Total Utility – Definition

Cite this article as:"Total Utility – Definition," in The Business Professor, updated December 20, 2019, last accessed August 4, 2020, https://thebusinessprofessor.com/lesson/total-utility-definition/.

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Total Utility Definition

Total utility refers to the amount of satisfaction that a consumer derives from a specific product or service. Economic analysts use it to analyze consumer preferences in the marketplace. Note that every consumer unit of product or service has a marginal utility of its own. So, the total utility is simply an individual’s sum of units of all the marginal utilities.

A Little More on What is Total Utility

Total utility is basically the maximum happiness that a consumer experience after having an experience with a particular product or service through its life span. Besides demand theory and consumer theory, the action of a consumer is directed toward utility maximization, where a consumer tries to achieve the best possible satisfaction at the most reasonable cost.

Total Utility Maximization

Analysts who use classical economic theory to analyze consumer activities believe that the goal of every consumer is to attain the largest utility at the possible lowest cost. The reason is that people have scarce resources, but at the same time, have a desire to achieve the possible maximum satisfaction from the consumption of products and services. So, what total utility does is to ensure that it maximizes resources by allocating them to services or products, where marginal utility equals each other.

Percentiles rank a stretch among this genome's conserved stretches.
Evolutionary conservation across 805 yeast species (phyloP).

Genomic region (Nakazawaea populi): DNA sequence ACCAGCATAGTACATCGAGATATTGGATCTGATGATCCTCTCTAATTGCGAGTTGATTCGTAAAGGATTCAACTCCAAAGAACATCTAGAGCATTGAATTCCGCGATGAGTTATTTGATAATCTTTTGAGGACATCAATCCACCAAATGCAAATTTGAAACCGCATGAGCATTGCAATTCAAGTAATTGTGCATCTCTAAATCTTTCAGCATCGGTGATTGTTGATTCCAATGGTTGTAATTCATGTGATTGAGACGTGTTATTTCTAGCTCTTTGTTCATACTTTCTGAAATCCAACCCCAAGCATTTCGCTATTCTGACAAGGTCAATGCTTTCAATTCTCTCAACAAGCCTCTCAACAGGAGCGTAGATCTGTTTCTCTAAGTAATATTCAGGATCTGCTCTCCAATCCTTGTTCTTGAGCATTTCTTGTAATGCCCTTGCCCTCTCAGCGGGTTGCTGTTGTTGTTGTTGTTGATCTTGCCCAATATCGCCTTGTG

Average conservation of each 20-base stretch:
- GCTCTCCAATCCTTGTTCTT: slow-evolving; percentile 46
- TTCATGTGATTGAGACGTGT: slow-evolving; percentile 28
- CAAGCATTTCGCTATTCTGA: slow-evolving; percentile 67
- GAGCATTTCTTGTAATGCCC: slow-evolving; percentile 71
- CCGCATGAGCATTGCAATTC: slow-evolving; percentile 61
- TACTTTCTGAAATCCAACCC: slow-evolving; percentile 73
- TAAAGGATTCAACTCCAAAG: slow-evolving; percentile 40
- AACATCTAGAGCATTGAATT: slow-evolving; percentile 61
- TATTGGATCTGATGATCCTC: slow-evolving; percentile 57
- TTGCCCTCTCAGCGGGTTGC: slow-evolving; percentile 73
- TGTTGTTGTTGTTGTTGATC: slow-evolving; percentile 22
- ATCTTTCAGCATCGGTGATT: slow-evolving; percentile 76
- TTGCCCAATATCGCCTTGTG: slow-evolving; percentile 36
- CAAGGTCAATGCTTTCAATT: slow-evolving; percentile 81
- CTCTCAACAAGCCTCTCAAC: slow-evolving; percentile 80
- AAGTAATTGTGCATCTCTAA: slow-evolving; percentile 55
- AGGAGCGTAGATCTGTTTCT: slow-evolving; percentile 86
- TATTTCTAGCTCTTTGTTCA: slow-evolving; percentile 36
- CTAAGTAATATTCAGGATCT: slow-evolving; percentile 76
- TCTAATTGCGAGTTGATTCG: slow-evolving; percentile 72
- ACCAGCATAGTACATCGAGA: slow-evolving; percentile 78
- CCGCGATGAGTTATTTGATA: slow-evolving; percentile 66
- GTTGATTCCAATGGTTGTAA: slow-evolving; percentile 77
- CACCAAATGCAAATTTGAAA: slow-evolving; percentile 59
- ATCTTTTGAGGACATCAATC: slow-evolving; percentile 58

For instance, if purchasing a larger quantity of one item results in smaller marginal utility than when you spent the money to acquire another item, it means that the marginal utility will be less compared to purchasing the other item. Note that to maximize utility, the marginal utility of the money you spent on a product or service, should be equal to or exceed the marginal utility of purchase that you could have made.

How Total Utility Works (Example)

Let’s assume that a consumer has two options for purchasing either goods or services. The two options presented to the consumer are of the same cost, and at the same time, none of the options is more functional or necessary than the other. In such a scenario, the consumer will choose the option that has the most utility for money.

The Law of Diminishing Marginal Utility

In order to understand better what total utility is, you first have to learn what the law of diminishing marginal utility is. The law states that the more you consume a particular product or service, the more the additional satisfaction drops.

Note that the first good or service you consume will give you the highest marginal utility. The second time you consume it, the marginal utility will be lesser, and so on. In other words, utility declines with each additional unit of the same product or service.

For example, let’s assume that you like ice cream and you decide to buy some. The first scoop you eat will you the greatest satisfaction. You will still enjoy the second scoop, but this time around, it will give you little satisfaction. It reaches a point when you will not desire it anymore, meaning that the desire to eat it will be zero.

Generally, there is a decline in marginal utility in every product or service you decide to have, and this includes money. For instance, although you may want to accumulate wealth, every dollar you accumulate becomes less each day. The reason is that the marginal utility of what money can buy declines.